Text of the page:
Topical Antibiotic Ear Drops: Are They Safe?

S. Pappas; T.P. Nikolopoulos; S. Korres; G. Papacharalampous; A. Tzangarulakis; E. Ferekidis


Int J Clin Pract. 2006;60(9):1115-1119. 

In This Article

Summary and Introduction

A discharging ear is a very common condition for the general practitioner and the ENT surgeon. Oral and intravenous antibiotics have potential complications, are costly, and exhibit increasing resistance. This study explores the advantages and disadvantages of all common otic preparations and compares effectiveness, safety, cost and complication rates. In chronic otitis media (chronic discharging ears), topical antibiotics seem to be the treatment of choice by comparison with oral or intravenous antibiotics. Cultures and antibiograms do not correspond directly to clinical efficacy, as laboratory determination of resistance does not take into account the high concentration of antibiotics in local preparations. It is safer to use quinolone drops as a first-line treatment, but it is still possible to use short courses of other drops if quinolones are either unavailable or contraindicated (e.g. allergy), or when bacteria are resistant to them. However, in such a situation, a round window membrane involved in an established inflammatory process and therefore less permeable to the passage of topical preparations is the preferred setting, as ototoxicity is a potential complication, especially in the case of gentamicin, in which case patients should be warned accordingly.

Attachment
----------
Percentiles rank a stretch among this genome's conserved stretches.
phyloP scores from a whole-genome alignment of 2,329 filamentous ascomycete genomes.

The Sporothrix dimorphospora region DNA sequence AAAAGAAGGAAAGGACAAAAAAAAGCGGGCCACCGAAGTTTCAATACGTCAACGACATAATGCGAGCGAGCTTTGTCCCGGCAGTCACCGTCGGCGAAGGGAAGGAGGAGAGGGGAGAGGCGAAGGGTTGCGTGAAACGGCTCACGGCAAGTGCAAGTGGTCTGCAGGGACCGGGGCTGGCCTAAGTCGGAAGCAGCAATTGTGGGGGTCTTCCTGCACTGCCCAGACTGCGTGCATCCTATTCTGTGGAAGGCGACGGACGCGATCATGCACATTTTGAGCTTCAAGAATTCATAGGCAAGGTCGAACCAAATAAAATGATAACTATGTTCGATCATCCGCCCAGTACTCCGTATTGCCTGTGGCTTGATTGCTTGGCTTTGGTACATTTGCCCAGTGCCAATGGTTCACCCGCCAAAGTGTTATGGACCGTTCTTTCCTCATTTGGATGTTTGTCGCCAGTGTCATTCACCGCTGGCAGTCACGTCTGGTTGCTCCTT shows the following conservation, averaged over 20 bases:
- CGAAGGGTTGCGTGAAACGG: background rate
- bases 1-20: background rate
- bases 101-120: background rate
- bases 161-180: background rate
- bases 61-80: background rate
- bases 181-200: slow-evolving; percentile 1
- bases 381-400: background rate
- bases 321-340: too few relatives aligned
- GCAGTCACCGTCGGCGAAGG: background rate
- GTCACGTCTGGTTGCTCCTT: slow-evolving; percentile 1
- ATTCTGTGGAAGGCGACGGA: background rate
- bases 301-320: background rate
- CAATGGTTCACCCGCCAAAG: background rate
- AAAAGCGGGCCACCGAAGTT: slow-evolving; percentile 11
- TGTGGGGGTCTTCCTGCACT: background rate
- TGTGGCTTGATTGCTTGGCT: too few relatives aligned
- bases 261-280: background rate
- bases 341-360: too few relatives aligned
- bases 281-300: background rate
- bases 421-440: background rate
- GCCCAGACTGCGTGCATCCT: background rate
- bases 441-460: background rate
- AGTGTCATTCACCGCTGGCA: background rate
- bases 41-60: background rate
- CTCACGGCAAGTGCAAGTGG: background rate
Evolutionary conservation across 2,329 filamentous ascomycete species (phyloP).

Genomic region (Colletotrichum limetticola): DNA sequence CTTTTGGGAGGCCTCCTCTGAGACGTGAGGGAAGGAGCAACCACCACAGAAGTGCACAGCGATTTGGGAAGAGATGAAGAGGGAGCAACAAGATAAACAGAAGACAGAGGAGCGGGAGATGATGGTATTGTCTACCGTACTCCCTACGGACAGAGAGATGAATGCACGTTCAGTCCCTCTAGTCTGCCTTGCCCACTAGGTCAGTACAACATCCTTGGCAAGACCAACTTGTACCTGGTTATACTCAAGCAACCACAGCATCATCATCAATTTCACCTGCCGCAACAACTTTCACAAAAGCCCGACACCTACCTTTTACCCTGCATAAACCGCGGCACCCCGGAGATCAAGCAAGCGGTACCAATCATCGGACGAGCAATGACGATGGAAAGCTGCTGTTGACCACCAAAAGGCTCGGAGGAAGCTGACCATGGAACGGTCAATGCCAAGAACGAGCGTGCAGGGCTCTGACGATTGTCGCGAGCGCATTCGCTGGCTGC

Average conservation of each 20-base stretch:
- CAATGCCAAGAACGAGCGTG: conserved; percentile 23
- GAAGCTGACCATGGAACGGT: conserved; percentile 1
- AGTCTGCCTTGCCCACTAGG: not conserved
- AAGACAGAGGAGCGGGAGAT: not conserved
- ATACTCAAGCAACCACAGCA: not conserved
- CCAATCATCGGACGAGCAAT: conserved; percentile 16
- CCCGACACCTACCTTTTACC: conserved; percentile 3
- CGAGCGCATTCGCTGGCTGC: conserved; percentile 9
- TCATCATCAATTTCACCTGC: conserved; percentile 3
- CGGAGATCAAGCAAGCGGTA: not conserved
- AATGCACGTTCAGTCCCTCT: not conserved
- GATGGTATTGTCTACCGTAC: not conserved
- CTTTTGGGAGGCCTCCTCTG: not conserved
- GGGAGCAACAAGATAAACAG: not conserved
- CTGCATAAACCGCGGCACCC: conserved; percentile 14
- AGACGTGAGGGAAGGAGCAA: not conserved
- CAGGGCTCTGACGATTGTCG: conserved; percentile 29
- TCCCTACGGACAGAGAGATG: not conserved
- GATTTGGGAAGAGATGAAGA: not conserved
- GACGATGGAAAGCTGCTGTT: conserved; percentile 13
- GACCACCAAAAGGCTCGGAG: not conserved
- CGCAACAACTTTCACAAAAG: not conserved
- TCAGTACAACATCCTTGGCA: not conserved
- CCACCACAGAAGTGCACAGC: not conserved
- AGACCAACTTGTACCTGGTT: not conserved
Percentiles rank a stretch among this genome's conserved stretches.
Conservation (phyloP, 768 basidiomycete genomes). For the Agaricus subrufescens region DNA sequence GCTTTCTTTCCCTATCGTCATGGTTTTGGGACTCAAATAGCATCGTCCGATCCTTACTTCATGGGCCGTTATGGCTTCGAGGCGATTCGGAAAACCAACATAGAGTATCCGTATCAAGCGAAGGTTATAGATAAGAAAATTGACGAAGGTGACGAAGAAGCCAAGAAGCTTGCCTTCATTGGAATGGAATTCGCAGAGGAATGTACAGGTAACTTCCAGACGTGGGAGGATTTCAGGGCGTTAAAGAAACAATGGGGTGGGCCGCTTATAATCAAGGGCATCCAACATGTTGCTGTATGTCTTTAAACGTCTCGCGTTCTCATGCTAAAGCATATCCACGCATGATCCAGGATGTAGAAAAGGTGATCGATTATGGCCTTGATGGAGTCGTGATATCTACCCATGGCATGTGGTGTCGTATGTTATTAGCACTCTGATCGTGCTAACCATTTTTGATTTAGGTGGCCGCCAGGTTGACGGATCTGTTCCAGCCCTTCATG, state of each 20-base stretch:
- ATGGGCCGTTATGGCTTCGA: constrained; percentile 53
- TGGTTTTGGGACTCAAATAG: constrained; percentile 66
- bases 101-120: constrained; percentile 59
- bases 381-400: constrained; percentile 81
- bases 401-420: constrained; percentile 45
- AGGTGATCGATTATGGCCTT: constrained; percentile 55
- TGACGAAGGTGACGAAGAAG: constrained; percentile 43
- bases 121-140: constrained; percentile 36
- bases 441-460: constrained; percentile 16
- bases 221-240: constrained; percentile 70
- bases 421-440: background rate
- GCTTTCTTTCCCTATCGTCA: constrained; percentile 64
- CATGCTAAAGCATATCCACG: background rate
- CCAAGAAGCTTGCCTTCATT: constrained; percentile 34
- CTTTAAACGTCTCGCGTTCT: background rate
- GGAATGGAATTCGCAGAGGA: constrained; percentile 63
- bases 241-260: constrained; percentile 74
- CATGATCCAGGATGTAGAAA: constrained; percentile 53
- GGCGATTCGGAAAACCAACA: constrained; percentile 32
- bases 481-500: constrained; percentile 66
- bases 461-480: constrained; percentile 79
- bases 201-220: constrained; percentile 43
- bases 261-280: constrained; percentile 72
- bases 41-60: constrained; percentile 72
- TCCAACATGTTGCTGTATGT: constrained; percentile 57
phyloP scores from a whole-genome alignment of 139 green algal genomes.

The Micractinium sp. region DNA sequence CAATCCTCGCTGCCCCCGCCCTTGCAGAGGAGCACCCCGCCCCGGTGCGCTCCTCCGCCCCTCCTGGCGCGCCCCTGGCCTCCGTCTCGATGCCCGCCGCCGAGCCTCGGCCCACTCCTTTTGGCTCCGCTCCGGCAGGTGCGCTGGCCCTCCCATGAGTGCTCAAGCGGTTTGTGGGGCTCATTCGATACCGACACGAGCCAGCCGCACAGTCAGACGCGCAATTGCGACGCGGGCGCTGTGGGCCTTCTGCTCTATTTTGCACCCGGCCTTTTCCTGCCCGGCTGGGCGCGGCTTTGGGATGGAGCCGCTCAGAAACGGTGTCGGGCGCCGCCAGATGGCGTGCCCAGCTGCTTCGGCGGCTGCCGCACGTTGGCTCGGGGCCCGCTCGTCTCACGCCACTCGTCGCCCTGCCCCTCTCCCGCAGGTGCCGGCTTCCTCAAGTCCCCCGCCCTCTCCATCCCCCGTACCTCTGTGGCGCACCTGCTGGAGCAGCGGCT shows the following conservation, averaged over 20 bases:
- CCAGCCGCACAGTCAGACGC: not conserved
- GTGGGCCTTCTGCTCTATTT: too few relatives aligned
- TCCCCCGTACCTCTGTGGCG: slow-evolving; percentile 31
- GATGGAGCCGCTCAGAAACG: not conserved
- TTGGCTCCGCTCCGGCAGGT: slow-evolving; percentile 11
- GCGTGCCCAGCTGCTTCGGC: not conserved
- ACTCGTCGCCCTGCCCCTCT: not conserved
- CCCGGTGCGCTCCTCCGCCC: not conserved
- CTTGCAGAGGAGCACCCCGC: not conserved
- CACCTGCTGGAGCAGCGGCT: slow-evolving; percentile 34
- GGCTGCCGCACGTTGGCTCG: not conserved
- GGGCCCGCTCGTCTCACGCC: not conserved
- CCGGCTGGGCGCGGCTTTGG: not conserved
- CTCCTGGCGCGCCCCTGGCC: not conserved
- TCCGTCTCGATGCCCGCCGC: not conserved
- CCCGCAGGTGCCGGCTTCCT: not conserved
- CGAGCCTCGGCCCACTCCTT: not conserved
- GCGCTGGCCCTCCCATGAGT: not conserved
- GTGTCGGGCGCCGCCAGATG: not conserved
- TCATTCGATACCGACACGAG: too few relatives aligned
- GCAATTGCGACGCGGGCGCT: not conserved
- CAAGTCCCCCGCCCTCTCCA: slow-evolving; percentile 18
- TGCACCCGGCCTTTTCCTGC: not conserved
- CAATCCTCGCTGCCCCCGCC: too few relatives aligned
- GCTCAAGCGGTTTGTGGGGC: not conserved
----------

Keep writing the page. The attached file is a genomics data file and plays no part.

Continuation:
Over 1% of the adult population in the United Kingdom suffers from active chronic otitis media with a perforated eardrum.[1]

In addition, acute otitis media (AOM) will often end up with a perforated eardrum and a discharging ear. Finally, approximately 10% of patients who undergo ventilation tube insertion for otitis media with effusion will have a discharging ear postoperatively.

All these patients need treatment and long-term follow-up. Antibiotics are usually the first choice for general practitioners and ENT specialists, irrespective of the fact that some cases may need surgical management at some stage.

Besides oral antibiotics, topical ear drops have been a very common method of conservative management. However, concerns about ototoxicity have made many doctors sceptical or even negative towards the wide use of otic preparations. The aim of the present study was to explore the safety of ear drops, to review the existing English literature, and also assess cost-effectiveness and complication rates.


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